There are no universally accepted diagnostic criteria for SJS / TEN. Histopathology is neither diagnostic nor specific, but it serves to exclude other entities that can mimic SJS/TEN 1,4. It is possible to diagnose SJS / TEN based on the following clinical characteristics: 1) previous exposure to drugs (1-4 weeks, mean 14 days); re-exposure can result in onset of symptoms within 48 hours; 2) prodrome and acute-onset febrile illness; 3) rapidly progressing painful rash; 4) erythematous macules, target lesions, or diffuse erythema progressing to vesicles and bullae; 5) Nikolsky and / or Asboe-Hansen signs; 6) mucositis; 7) epidermal necrosis and sloughing 1,2,3,4.

Identification of the offending drug is essential for two reasons: 1) early dis-continuation improves prognosis; and 2) to prevent re-exposure. The evaluation of causality is based on a detailed history, clinical judgment, and knowledge of the drugs most frequently associated with SJS/TEN. The ALDEN algorithm is a tool to evaluate the causality of SJS/TEN, particularly useful in cases with exposure to various drugs, such as our patient. This score categorizes as “very probable” (≥6), “probable” (4-5), “possible” (2,3), “unlikely” (0-1), and “very unlikely” (≤0) (5). Among the drugs with probable or definitive causation, antiepileptics are the most frequent (53%) of SJS/TEN 6,7,8,9,10,11.

According to RegiSCAR, lamotrigine and phenobarbital are “strongly associated” with SJS/TEN, although with different frequencies (lamotrigine 2.5-10% and phenobarbital 2-8%) 11,12. There are some reported cases of SJS associated with valproate; but, TEN secondary to valproate monotherapy appears to be an extremely rare event 4,7,8,9,10,11,12. The causality evaluation identified lamotrigine and phenobarbital as “very probable” causes (ALDEN score 6) and valproate as “very unlikely” cause (ALDEN score 0) of TEN, and allowed valproate to be reinitiated early and definitively discontinued lamotrigine and phenobarbital.

The SCORTEN (SCORe of Toxic Epidermal Necrosis) score estimates the prognosis and mortality of a patient with TEN during the first 5 days of hospitalization. Consequently, it allows deciding the best management scenario (intensive care, burn unit, or common room) and evaluating the efficacy of therapeutic interventions 4,13,14,15,16,17. Our patient had a SCORTEN of 2, which corresponds to a low risk of mortality (12.1%). Mortality for SJS is 10-40% and up to 50-70% for TEN 1,2,3. Although the SCORTEN score is a prognostic scale developed to be used in adults, SCORTEN has been evaluated and validated for its application in pediatric patients 18,19 and its use is recommended for the management of pediatric TEN 20.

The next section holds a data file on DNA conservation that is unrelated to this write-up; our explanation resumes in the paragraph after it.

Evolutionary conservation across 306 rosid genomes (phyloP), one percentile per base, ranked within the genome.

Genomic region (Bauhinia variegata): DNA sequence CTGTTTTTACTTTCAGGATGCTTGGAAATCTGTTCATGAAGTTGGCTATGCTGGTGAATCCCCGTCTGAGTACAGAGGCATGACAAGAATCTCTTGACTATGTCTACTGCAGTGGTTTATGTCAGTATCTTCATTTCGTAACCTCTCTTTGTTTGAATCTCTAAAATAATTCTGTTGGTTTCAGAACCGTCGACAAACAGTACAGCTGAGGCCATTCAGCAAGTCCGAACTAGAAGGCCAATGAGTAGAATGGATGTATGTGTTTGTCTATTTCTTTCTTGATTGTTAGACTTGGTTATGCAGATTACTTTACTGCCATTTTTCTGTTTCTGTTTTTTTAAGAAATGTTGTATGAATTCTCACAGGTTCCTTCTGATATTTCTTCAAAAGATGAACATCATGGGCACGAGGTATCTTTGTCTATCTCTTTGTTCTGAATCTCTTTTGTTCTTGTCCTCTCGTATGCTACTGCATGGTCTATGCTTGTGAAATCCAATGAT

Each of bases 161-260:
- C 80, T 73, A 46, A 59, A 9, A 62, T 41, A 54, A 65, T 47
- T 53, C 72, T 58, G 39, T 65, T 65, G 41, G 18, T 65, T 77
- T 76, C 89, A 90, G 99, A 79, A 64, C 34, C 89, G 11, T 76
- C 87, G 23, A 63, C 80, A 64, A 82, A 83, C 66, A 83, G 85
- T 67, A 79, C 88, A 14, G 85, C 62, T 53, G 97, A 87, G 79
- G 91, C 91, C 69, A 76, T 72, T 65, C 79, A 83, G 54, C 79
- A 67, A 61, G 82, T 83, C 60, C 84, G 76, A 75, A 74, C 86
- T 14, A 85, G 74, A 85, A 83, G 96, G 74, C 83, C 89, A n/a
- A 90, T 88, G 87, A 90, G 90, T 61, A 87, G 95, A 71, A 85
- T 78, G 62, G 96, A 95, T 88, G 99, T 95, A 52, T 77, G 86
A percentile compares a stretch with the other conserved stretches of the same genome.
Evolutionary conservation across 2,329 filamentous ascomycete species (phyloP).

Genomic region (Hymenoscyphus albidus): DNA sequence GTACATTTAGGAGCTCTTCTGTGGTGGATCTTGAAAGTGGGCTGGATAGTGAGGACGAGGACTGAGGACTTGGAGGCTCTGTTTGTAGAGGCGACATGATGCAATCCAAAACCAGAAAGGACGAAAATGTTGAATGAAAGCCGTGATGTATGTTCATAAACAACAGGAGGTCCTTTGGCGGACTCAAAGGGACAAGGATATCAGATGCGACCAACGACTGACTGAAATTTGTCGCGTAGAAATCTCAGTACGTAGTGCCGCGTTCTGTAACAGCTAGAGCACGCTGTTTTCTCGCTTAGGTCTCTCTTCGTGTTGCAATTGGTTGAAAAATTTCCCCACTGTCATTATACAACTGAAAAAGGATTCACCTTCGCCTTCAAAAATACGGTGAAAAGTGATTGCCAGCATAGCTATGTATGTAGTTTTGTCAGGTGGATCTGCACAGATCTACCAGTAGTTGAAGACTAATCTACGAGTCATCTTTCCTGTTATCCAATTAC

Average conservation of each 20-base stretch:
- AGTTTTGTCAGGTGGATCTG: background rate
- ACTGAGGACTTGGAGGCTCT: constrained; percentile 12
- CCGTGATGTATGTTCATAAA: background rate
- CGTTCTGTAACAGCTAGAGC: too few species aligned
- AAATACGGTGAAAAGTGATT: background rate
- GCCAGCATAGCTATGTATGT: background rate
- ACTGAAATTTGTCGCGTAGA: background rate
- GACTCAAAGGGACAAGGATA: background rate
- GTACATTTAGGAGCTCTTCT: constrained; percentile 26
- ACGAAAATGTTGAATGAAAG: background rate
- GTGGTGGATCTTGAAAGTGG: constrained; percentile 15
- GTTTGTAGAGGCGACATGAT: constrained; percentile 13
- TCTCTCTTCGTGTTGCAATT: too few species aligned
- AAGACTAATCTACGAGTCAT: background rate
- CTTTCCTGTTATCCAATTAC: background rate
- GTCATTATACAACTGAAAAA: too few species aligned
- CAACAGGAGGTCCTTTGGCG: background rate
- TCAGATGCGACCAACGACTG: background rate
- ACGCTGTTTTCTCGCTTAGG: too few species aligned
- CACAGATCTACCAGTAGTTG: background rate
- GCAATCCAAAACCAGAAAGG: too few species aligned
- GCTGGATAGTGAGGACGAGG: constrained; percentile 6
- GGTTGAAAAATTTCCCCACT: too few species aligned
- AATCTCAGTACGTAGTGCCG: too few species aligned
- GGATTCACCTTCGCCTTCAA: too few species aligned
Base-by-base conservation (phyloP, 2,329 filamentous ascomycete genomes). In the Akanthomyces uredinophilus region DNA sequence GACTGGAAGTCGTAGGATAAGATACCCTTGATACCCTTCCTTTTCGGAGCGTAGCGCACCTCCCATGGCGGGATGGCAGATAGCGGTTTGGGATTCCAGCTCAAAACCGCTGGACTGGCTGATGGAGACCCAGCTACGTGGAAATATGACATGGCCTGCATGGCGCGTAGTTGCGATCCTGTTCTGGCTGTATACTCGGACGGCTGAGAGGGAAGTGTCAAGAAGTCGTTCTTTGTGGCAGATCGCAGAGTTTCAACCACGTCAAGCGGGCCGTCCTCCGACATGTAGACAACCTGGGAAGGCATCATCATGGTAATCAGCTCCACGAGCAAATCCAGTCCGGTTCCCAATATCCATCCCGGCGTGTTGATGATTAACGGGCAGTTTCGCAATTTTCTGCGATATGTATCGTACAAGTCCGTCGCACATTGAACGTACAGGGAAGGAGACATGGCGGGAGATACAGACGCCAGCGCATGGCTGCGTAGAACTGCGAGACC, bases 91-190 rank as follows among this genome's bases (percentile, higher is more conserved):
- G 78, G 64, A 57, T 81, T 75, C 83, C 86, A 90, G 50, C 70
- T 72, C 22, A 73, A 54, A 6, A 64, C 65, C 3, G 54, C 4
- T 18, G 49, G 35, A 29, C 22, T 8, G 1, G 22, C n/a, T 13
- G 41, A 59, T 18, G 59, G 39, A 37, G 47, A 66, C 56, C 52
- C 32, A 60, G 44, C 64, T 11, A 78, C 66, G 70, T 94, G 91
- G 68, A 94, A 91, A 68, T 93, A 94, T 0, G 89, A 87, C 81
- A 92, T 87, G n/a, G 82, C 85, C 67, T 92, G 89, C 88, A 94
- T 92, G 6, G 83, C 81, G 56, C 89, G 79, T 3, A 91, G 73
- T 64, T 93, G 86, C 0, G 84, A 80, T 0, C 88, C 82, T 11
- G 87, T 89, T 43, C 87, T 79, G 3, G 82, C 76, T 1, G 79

The available evidence on the optimal treatment of SJS / TEN is scarce 16,17. Corticosteroid treatment can give good results, and some authors recommend cyclosporine A 1,4,7,8,9,10,11,16,17. In this case, we administered corticosteroids, anti-histamines, and support measures (isolation, oxygen therapy, vasopressors, hydration, and analgesia), moisturizing and abrasive creams, and bandages.


This case is interesting for some reasons: the infrequency of this type of serious reaction to anticonvulsants; the favorable final result in spite of the severity of the clinical presentation; and because it highlights the importance of installing an early and aggressive support treatment that can save the patient's life


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Ethical issues: The father of the patient gave his informed consent for this case report, the privacy of the patient was respected, and it was approved by the Ethics and Research Committee of the Lambayeque Regional Hospital

Financing: None to declare

Received: June 22, 2021; Accepted: August 23, 2021

*Correspondence: Edinson Dante Meregildo Rodriguez Tel.: +51 944226126 Email:

Conflicts of interest: Authors declared no conflict of interest

Authors' contributions: EDMR contributed to the conception and writing of the manuscript. MGAR was in charge of the reporting, notification and monitoring of the adverse reaction. HCSC and FPCT were in charge of providing the images and pathological description, and obtaining informed consent and approval from the hospital's ethics committee. All authors participated in the review and final approval of the manuscript